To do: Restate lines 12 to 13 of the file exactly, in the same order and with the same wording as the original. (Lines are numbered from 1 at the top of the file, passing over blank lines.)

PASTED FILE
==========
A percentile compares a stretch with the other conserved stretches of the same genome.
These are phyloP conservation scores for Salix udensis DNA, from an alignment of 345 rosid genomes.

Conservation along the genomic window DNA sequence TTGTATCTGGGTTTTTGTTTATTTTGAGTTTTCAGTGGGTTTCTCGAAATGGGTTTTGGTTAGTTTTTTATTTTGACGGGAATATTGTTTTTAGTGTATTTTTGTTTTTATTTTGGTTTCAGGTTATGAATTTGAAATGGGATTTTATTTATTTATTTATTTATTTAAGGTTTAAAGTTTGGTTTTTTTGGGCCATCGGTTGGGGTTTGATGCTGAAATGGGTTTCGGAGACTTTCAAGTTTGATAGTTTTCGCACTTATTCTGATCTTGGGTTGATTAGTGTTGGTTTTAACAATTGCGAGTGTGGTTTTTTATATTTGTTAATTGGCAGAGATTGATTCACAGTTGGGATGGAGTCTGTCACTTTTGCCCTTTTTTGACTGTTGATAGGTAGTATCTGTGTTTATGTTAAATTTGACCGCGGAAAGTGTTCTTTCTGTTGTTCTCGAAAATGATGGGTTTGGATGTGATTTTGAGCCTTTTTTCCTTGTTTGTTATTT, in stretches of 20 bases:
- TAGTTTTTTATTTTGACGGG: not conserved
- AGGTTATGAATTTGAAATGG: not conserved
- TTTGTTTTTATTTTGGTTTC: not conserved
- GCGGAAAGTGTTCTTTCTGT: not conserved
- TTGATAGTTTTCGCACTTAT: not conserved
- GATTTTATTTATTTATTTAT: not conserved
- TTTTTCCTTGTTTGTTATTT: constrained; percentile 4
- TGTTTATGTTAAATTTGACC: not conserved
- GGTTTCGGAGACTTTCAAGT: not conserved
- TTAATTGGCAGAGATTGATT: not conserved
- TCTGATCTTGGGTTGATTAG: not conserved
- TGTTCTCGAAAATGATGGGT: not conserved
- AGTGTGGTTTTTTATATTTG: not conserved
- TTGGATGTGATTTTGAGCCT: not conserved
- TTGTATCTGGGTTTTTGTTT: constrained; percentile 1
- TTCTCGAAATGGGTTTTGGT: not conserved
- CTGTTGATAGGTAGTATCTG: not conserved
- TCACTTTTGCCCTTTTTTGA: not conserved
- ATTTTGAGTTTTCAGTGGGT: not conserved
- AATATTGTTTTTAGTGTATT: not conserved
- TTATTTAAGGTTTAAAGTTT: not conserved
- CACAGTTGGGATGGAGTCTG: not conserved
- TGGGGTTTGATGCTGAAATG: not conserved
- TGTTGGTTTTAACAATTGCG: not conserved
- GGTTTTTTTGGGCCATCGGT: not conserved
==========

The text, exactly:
- GGTTTCGGAGACTTTCAAGT: not conserved
- TTAATTGGCAGAGATTGATT: not conserved